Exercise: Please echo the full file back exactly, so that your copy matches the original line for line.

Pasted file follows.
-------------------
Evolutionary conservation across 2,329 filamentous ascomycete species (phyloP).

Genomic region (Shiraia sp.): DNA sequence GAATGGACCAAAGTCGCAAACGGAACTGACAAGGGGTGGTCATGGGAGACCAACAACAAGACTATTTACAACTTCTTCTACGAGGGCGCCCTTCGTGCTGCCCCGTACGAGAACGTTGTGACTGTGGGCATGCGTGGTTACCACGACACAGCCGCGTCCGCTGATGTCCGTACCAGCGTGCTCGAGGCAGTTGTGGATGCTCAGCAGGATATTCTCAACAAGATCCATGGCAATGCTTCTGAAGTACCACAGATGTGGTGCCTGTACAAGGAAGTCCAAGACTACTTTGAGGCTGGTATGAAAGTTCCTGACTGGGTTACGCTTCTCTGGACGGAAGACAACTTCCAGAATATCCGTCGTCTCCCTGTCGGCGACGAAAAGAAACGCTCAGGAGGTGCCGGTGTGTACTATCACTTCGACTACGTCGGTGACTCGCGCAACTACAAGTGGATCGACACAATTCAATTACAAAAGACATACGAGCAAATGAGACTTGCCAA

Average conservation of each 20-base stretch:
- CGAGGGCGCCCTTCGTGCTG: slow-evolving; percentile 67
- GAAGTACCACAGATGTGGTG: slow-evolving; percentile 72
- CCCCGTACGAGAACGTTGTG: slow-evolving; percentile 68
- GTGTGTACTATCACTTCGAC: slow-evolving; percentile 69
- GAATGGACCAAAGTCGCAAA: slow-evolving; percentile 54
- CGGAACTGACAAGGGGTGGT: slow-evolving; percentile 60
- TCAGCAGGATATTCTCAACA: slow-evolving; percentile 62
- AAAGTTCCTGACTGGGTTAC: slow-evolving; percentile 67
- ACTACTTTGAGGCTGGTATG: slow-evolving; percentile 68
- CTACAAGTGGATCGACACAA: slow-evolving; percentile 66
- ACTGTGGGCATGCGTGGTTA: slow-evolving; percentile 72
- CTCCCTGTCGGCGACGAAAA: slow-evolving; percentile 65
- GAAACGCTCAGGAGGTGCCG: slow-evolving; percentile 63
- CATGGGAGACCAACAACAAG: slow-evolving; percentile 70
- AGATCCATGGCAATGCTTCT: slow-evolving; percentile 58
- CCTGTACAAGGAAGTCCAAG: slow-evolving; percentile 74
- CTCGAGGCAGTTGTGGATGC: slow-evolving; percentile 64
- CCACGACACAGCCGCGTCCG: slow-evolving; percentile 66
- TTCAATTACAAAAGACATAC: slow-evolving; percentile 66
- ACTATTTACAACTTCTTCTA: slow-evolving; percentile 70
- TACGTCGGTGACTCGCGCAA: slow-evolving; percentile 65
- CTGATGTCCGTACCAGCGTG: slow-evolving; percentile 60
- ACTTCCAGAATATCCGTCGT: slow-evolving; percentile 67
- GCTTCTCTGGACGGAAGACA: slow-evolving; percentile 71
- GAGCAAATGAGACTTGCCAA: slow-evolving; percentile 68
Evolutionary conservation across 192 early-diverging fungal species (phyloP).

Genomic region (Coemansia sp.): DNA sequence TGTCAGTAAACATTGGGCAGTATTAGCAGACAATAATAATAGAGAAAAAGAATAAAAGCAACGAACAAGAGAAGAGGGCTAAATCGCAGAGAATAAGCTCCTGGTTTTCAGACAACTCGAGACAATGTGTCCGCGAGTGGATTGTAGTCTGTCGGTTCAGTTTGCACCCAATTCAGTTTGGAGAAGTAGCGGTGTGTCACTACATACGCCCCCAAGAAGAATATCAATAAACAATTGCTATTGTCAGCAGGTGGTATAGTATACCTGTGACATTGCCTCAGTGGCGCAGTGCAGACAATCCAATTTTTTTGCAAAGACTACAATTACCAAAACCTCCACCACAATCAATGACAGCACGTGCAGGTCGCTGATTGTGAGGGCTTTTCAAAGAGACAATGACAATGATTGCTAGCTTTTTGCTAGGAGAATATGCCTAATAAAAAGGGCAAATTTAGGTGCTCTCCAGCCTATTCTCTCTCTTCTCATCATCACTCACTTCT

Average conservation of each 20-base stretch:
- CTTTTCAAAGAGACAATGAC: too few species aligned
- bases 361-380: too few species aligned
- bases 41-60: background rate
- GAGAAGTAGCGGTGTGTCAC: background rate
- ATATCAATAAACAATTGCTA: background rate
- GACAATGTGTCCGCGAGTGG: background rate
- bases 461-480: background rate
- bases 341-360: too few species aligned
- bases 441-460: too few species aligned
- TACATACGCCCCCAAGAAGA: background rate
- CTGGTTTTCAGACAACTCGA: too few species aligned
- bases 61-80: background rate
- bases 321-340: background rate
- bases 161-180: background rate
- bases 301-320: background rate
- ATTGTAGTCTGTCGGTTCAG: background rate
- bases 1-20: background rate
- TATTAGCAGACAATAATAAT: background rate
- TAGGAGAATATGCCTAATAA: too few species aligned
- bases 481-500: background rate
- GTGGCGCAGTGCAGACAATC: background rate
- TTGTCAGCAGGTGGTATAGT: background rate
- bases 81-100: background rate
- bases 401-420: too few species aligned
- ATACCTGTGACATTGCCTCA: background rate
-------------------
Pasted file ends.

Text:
Evolutionary conservation across 2,329 filamentous ascomycete species (phyloP).

Genomic region (Shiraia sp.): DNA sequence GAATGGACCAAAGTCGCAAACGGAACTGACAAGGGGTGGTCATGGGAGACCAACAACAAGACTATTTACAACTTCTTCTACGAGGGCGCCCTTCGTGCTGCCCCGTACGAGAACGTTGTGACTGTGGGCATGCGTGGTTACCACGACACAGCCGCGTCCGCTGATGTCCGTACCAGCGTGCTCGAGGCAGTTGTGGATGCTCAGCAGGATATTCTCAACAAGATCCATGGCAATGCTTCTGAAGTACCACAGATGTGGTGCCTGTACAAGGAAGTCCAAGACTACTTTGAGGCTGGTATGAAAGTTCCTGACTGGGTTACGCTTCTCTGGACGGAAGACAACTTCCAGAATATCCGTCGTCTCCCTGTCGGCGACGAAAAGAAACGCTCAGGAGGTGCCGGTGTGTACTATCACTTCGACTACGTCGGTGACTCGCGCAACTACAAGTGGATCGACACAATTCAATTACAAAAGACATACGAGCAAATGAGACTTGCCAA

Average conservation of each 20-base stretch:
- CGAGGGCGCCCTTCGTGCTG: slow-evolving; percentile 67
- GAAGTACCACAGATGTGGTG: slow-evolving; percentile 72
- CCCCGTACGAGAACGTTGTG: slow-evolving; percentile 68
- GTGTGTACTATCACTTCGAC: slow-evolving; percentile 69
- GAATGGACCAAAGTCGCAAA: slow-evolving; percentile 54
- CGGAACTGACAAGGGGTGGT: slow-evolving; percentile 60
- TCAGCAGGATATTCTCAACA: slow-evolving; percentile 62
- AAAGTTCCTGACTGGGTTAC: slow-evolving; percentile 67
- ACTACTTTGAGGCTGGTATG: slow-evolving; percentile 68
- CTACAAGTGGATCGACACAA: slow-evolving; percentile 66
- ACTGTGGGCATGCGTGGTTA: slow-evolving; percentile 72
- CTCCCTGTCGGCGACGAAAA: slow-evolving; percentile 65
- GAAACGCTCAGGAGGTGCCG: slow-evolving; percentile 63
- CATGGGAGACCAACAACAAG: slow-evolving; percentile 70
- AGATCCATGGCAATGCTTCT: slow-evolving; percentile 58
- CCTGTACAAGGAAGTCCAAG: slow-evolving; percentile 74
- CTCGAGGCAGTTGTGGATGC: slow-evolving; percentile 64
- CCACGACACAGCCGCGTCCG: slow-evolving; percentile 66
- TTCAATTACAAAAGACATAC: slow-evolving; percentile 66
- ACTATTTACAACTTCTTCTA: slow-evolving; percentile 70
- TACGTCGGTGACTCGCGCAA: slow-evolving; percentile 65
- CTGATGTCCGTACCAGCGTG: slow-evolving; percentile 60
- ACTTCCAGAATATCCGTCGT: slow-evolving; percentile 67
- GCTTCTCTGGACGGAAGACA: slow-evolving; percentile 71
- GAGCAAATGAGACTTGCCAA: slow-evolving; percentile 68
Evolutionary conservation across 192 early-diverging fungal species (phyloP).

Genomic region (Coemansia sp.): DNA sequence TGTCAGTAAACATTGGGCAGTATTAGCAGACAATAATAATAGAGAAAAAGAATAAAAGCAACGAACAAGAGAAGAGGGCTAAATCGCAGAGAATAAGCTCCTGGTTTTCAGACAACTCGAGACAATGTGTCCGCGAGTGGATTGTAGTCTGTCGGTTCAGTTTGCACCCAATTCAGTTTGGAGAAGTAGCGGTGTGTCACTACATACGCCCCCAAGAAGAATATCAATAAACAATTGCTATTGTCAGCAGGTGGTATAGTATACCTGTGACATTGCCTCAGTGGCGCAGTGCAGACAATCCAATTTTTTTGCAAAGACTACAATTACCAAAACCTCCACCACAATCAATGACAGCACGTGCAGGTCGCTGATTGTGAGGGCTTTTCAAAGAGACAATGACAATGATTGCTAGCTTTTTGCTAGGAGAATATGCCTAATAAAAAGGGCAAATTTAGGTGCTCTCCAGCCTATTCTCTCTCTTCTCATCATCACTCACTTCT

Average conservation of each 20-base stretch:
- CTTTTCAAAGAGACAATGAC: too few species aligned
- bases 361-380: too few species aligned
- bases 41-60: background rate
- GAGAAGTAGCGGTGTGTCAC: background rate
- ATATCAATAAACAATTGCTA: background rate
- GACAATGTGTCCGCGAGTGG: background rate
- bases 461-480: background rate
- bases 341-360: too few species aligned
- bases 441-460: too few species aligned
- TACATACGCCCCCAAGAAGA: background rate
- CTGGTTTTCAGACAACTCGA: too few species aligned
- bases 61-80: background rate
- bases 321-340: background rate
- bases 161-180: background rate
- bases 301-320: background rate
- ATTGTAGTCTGTCGGTTCAG: background rate
- bases 1-20: background rate
- TATTAGCAGACAATAATAAT: background rate
- TAGGAGAATATGCCTAATAA: too few species aligned
- bases 481-500: background rate
- GTGGCGCAGTGCAGACAATC: background rate
- TTGTCAGCAGGTGGTATAGT: background rate
- bases 81-100: background rate
- bases 401-420: too few species aligned
- ATACCTGTGACATTGCCTCA: background rate